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How can we raise awareness in Darfur of how much we are doing for them?

The Onion says that “the majority of people in Darfur are still unaware of how many people in America are raising awareness of the genocide there.”

Here’s the video:

I especially enjoyed the suggestions that we should start by airdropping press releases all over them, and that celebrities should have a big awareness-raising dinner in transparent tents so that the people of Darfur can stand on the perimeter, look in and see all the hard work that people are doing.

(H/T Good intents)

11 comments on “How can we raise awareness in Darfur of how much we are doing for them?”

  1. The thank you card with a child’s hand print sounds like a nice idea for a way of Darfurians to thank the celebrities.

    Important point too about increasing awareness now, before the new Batman movie takes centre stage.

  2. Is this a serious report? I simply cannot believe it. Kids for Kids has been helping children in Darfur, directly in their villages, for the past 10 years. I have seen NOTHING provided by Save Dafur IN Darfur during the whole of this time – and I have lost count how many times I have been there to see for myself. What ARE you doing to change the lives of children? Surely you must see by now that propoganda is not working. You need to do something yourself – like so many of the chidlren in America who are quietly changing children’s lives – children their own age. Please look at our website. The children in Darfur are living beyond hardship. So why are you not spending money on what really makes a difference to people? Dinners for Celebrities? I think not! Milk for a child ….. now that it something else!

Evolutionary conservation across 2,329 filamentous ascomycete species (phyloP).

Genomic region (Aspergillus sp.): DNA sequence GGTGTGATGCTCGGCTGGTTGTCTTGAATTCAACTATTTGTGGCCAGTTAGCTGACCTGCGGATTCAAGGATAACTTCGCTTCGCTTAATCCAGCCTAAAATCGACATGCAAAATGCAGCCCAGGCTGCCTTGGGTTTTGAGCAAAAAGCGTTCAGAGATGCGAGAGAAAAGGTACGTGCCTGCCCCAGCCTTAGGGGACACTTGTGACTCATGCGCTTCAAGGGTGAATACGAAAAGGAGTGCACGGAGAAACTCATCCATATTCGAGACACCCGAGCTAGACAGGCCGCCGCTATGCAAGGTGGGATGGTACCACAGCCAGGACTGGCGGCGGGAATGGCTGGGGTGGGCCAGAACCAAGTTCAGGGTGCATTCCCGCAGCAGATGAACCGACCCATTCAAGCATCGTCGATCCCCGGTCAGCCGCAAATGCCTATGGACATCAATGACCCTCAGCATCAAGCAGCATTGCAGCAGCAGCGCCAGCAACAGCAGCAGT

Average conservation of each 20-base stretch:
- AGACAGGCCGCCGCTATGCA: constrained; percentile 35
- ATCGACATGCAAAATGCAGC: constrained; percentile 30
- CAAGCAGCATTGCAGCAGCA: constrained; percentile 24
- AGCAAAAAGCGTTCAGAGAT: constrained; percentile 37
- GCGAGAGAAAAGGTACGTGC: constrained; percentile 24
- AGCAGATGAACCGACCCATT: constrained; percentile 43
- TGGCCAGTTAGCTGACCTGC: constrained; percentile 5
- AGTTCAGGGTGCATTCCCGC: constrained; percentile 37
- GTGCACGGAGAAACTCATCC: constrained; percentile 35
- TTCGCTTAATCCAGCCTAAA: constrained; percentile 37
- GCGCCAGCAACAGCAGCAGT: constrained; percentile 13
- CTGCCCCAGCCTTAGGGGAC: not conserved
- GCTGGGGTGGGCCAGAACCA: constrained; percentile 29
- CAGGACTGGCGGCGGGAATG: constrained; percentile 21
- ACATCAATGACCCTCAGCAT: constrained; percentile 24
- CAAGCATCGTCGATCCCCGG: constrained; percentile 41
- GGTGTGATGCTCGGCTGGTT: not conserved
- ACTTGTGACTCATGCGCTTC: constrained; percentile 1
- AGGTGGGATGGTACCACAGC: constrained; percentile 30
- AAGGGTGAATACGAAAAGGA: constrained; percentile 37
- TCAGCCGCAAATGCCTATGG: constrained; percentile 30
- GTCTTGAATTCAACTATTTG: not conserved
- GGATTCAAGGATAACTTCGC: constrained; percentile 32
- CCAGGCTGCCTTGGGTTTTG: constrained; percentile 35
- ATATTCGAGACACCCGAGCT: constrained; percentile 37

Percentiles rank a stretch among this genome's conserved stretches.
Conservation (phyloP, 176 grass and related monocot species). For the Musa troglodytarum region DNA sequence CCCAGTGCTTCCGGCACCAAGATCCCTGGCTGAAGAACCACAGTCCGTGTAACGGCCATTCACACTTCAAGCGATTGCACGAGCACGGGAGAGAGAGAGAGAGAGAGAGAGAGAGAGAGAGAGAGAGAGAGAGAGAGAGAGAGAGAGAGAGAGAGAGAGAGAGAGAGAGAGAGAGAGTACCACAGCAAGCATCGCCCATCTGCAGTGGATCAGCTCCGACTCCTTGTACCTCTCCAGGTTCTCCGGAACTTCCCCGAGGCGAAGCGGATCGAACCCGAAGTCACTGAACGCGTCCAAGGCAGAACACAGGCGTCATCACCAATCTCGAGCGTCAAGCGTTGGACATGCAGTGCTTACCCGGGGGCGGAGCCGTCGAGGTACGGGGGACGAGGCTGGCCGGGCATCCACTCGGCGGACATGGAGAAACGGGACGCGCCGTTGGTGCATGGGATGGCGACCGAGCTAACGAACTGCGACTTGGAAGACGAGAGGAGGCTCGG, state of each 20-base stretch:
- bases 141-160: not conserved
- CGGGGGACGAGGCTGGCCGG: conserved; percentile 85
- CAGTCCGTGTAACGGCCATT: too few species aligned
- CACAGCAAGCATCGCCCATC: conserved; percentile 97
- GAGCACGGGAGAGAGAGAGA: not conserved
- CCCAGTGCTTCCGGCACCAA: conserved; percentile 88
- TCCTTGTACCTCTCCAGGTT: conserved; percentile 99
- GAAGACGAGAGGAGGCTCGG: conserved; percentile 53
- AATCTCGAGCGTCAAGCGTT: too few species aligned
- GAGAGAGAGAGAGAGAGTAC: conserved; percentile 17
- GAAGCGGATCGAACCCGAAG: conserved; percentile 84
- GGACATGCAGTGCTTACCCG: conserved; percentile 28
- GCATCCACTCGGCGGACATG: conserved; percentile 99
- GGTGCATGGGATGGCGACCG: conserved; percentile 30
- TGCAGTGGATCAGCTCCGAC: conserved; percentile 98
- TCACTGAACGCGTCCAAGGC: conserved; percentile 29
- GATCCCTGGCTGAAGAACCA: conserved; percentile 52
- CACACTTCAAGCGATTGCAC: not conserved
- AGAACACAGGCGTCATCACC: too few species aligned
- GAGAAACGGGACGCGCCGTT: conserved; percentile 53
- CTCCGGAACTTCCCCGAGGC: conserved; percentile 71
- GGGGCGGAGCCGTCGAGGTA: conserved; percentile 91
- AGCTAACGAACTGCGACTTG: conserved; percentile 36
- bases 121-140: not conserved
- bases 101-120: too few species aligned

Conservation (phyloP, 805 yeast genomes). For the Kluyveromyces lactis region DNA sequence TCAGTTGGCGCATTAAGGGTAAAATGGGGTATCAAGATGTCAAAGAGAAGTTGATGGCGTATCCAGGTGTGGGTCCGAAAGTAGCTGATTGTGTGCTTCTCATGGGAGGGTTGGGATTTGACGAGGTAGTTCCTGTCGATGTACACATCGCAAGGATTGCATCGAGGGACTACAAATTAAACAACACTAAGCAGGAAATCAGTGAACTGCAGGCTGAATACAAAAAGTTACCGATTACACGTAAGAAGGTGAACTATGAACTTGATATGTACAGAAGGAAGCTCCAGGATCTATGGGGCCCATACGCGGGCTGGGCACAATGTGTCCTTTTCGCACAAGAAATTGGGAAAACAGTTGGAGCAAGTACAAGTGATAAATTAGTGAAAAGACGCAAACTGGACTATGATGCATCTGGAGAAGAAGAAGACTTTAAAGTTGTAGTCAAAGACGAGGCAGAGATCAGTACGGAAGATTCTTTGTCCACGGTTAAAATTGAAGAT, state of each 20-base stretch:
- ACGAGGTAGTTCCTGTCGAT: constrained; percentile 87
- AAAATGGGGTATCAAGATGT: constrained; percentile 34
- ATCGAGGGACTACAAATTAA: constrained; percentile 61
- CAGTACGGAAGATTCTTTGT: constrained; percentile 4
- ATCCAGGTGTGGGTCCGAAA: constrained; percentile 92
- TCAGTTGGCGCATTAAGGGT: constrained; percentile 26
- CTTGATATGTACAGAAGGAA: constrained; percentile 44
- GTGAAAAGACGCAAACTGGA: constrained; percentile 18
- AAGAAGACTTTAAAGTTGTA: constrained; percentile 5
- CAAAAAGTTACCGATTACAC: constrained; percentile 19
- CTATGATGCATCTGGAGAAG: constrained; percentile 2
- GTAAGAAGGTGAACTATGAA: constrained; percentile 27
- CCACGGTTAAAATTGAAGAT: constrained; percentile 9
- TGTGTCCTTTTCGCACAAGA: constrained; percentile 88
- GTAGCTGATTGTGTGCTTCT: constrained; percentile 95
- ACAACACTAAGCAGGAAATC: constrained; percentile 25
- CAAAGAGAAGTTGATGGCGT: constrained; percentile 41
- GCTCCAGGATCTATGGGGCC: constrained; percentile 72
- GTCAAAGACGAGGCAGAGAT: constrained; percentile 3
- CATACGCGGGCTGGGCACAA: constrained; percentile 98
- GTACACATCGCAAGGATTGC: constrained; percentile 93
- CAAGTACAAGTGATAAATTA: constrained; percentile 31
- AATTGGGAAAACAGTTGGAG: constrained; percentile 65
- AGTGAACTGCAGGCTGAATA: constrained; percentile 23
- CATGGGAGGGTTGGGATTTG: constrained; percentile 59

3. Dropping dollar notes on the Darfurians from C130s would be in accordance with a well-known proposal by a development guru, but I have a better idea, inspired by the well-known maxim about giving a fishing net being better than giving a fish: instead of dropping dollar notes, why not drop share certificates in Irish banks?

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Owen Barder

Owen is Senior Fellow and Director for Europe at the Center for Global Development and a Visiting Professor in Practice at the London School of Economics. Owen was a civil servant for a quarter of a century, working in Number 10, the Treasury and the Department for International Development. Owen hosts the Development Drums podcast, and is the author Running for Fitness, the book and website. Owen is on Twitter and